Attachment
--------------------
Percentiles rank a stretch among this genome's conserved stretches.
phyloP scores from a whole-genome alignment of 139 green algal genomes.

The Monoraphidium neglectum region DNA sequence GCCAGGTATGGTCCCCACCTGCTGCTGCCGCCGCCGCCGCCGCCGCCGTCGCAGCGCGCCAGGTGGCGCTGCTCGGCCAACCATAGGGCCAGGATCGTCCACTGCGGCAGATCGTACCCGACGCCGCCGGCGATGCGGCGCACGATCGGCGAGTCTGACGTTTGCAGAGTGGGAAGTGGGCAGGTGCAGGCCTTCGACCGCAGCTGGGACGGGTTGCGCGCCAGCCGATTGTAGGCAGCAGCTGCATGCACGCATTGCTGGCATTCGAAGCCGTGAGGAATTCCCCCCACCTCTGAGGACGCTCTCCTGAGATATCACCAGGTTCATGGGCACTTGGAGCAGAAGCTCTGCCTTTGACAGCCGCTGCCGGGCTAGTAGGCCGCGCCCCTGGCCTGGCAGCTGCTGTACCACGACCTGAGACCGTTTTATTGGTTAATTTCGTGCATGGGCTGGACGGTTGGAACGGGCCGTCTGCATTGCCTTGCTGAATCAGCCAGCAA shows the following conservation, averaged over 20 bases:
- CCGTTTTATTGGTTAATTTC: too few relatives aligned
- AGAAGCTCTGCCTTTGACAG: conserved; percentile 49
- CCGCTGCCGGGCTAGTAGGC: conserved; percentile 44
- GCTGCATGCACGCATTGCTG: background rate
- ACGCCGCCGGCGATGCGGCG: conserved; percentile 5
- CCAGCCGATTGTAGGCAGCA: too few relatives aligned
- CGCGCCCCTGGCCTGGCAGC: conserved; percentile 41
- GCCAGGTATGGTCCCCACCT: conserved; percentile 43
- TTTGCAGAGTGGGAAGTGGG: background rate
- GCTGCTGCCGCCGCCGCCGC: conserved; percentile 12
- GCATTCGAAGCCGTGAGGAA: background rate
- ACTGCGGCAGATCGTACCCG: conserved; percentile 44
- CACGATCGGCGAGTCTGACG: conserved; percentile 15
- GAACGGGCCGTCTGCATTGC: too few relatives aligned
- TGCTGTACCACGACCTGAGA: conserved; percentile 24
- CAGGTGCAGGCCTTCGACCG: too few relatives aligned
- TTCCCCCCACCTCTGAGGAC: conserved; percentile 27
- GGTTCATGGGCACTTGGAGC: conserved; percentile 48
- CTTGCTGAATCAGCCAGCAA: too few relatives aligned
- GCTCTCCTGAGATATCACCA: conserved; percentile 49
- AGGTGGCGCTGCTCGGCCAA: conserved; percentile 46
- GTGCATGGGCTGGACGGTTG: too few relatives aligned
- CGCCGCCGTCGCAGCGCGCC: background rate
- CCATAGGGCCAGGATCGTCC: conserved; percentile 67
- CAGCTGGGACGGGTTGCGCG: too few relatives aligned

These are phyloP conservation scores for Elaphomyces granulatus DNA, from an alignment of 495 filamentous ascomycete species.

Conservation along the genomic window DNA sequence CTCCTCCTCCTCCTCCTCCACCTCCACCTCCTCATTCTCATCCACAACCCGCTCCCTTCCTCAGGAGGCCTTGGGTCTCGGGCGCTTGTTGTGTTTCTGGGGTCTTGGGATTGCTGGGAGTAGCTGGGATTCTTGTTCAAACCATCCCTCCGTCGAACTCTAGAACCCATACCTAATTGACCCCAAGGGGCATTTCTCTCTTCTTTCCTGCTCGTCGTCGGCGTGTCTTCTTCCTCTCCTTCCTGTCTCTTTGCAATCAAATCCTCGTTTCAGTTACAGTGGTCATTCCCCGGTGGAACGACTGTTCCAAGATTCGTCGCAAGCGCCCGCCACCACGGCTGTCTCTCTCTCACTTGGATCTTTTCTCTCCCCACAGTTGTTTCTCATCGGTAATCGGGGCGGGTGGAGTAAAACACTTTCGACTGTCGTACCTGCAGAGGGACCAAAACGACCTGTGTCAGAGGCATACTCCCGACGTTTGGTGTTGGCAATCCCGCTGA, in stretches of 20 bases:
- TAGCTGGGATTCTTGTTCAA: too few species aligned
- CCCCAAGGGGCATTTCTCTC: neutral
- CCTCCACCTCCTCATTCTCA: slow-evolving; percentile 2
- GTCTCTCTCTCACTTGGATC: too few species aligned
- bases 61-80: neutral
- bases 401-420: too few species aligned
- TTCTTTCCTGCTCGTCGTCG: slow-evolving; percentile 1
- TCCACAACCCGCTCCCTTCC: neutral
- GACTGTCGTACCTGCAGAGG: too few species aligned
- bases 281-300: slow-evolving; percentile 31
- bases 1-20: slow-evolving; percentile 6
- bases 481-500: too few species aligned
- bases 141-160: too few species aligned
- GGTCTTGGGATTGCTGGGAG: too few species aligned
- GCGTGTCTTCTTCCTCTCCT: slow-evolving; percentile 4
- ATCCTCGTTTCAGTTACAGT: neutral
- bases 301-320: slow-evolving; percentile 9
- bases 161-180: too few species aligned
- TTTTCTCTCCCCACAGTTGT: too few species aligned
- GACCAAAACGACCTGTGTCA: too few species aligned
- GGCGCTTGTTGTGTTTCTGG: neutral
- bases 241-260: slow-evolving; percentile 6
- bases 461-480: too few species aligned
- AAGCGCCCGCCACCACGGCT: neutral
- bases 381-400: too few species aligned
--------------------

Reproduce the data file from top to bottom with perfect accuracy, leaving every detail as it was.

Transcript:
Percentiles rank a stretch among this genome's conserved stretches.
phyloP scores from a whole-genome alignment of 139 green algal genomes.

The Monoraphidium neglectum region DNA sequence GCCAGGTATGGTCCCCACCTGCTGCTGCCGCCGCCGCCGCCGCCGCCGTCGCAGCGCGCCAGGTGGCGCTGCTCGGCCAACCATAGGGCCAGGATCGTCCACTGCGGCAGATCGTACCCGACGCCGCCGGCGATGCGGCGCACGATCGGCGAGTCTGACGTTTGCAGAGTGGGAAGTGGGCAGGTGCAGGCCTTCGACCGCAGCTGGGACGGGTTGCGCGCCAGCCGATTGTAGGCAGCAGCTGCATGCACGCATTGCTGGCATTCGAAGCCGTGAGGAATTCCCCCCACCTCTGAGGACGCTCTCCTGAGATATCACCAGGTTCATGGGCACTTGGAGCAGAAGCTCTGCCTTTGACAGCCGCTGCCGGGCTAGTAGGCCGCGCCCCTGGCCTGGCAGCTGCTGTACCACGACCTGAGACCGTTTTATTGGTTAATTTCGTGCATGGGCTGGACGGTTGGAACGGGCCGTCTGCATTGCCTTGCTGAATCAGCCAGCAA shows the following conservation, averaged over 20 bases:
- CCGTTTTATTGGTTAATTTC: too few relatives aligned
- AGAAGCTCTGCCTTTGACAG: conserved; percentile 49
- CCGCTGCCGGGCTAGTAGGC: conserved; percentile 44
- GCTGCATGCACGCATTGCTG: background rate
- ACGCCGCCGGCGATGCGGCG: conserved; percentile 5
- CCAGCCGATTGTAGGCAGCA: too few relatives aligned
- CGCGCCCCTGGCCTGGCAGC: conserved; percentile 41
- GCCAGGTATGGTCCCCACCT: conserved; percentile 43
- TTTGCAGAGTGGGAAGTGGG: background rate
- GCTGCTGCCGCCGCCGCCGC: conserved; percentile 12
- GCATTCGAAGCCGTGAGGAA: background rate
- ACTGCGGCAGATCGTACCCG: conserved; percentile 44
- CACGATCGGCGAGTCTGACG: conserved; percentile 15
- GAACGGGCCGTCTGCATTGC: too few relatives aligned
- TGCTGTACCACGACCTGAGA: conserved; percentile 24
- CAGGTGCAGGCCTTCGACCG: too few relatives aligned
- TTCCCCCCACCTCTGAGGAC: conserved; percentile 27
- GGTTCATGGGCACTTGGAGC: conserved; percentile 48
- CTTGCTGAATCAGCCAGCAA: too few relatives aligned
- GCTCTCCTGAGATATCACCA: conserved; percentile 49
- AGGTGGCGCTGCTCGGCCAA: conserved; percentile 46
- GTGCATGGGCTGGACGGTTG: too few relatives aligned
- CGCCGCCGTCGCAGCGCGCC: background rate
- CCATAGGGCCAGGATCGTCC: conserved; percentile 67
- CAGCTGGGACGGGTTGCGCG: too few relatives aligned

These are phyloP conservation scores for Elaphomyces granulatus DNA, from an alignment of 495 filamentous ascomycete species.

Conservation along the genomic window DNA sequence CTCCTCCTCCTCCTCCTCCACCTCCACCTCCTCATTCTCATCCACAACCCGCTCCCTTCCTCAGGAGGCCTTGGGTCTCGGGCGCTTGTTGTGTTTCTGGGGTCTTGGGATTGCTGGGAGTAGCTGGGATTCTTGTTCAAACCATCCCTCCGTCGAACTCTAGAACCCATACCTAATTGACCCCAAGGGGCATTTCTCTCTTCTTTCCTGCTCGTCGTCGGCGTGTCTTCTTCCTCTCCTTCCTGTCTCTTTGCAATCAAATCCTCGTTTCAGTTACAGTGGTCATTCCCCGGTGGAACGACTGTTCCAAGATTCGTCGCAAGCGCCCGCCACCACGGCTGTCTCTCTCTCACTTGGATCTTTTCTCTCCCCACAGTTGTTTCTCATCGGTAATCGGGGCGGGTGGAGTAAAACACTTTCGACTGTCGTACCTGCAGAGGGACCAAAACGACCTGTGTCAGAGGCATACTCCCGACGTTTGGTGTTGGCAATCCCGCTGA, in stretches of 20 bases:
- TAGCTGGGATTCTTGTTCAA: too few species aligned
- CCCCAAGGGGCATTTCTCTC: neutral
- CCTCCACCTCCTCATTCTCA: slow-evolving; percentile 2
- GTCTCTCTCTCACTTGGATC: too few species aligned
- bases 61-80: neutral
- bases 401-420: too few species aligned
- TTCTTTCCTGCTCGTCGTCG: slow-evolving; percentile 1
- TCCACAACCCGCTCCCTTCC: neutral
- GACTGTCGTACCTGCAGAGG: too few species aligned
- bases 281-300: slow-evolving; percentile 31
- bases 1-20: slow-evolving; percentile 6
- bases 481-500: too few species aligned
- bases 141-160: too few species aligned
- GGTCTTGGGATTGCTGGGAG: too few species aligned
- GCGTGTCTTCTTCCTCTCCT: slow-evolving; percentile 4
- ATCCTCGTTTCAGTTACAGT: neutral
- bases 301-320: slow-evolving; percentile 9
- bases 161-180: too few species aligned
- TTTTCTCTCCCCACAGTTGT: too few species aligned
- GACCAAAACGACCTGTGTCA: too few species aligned
- GGCGCTTGTTGTGTTTCTGG: neutral
- bases 241-260: slow-evolving; percentile 6
- bases 461-480: too few species aligned
- AAGCGCCCGCCACCACGGCT: neutral
- bases 381-400: too few species aligned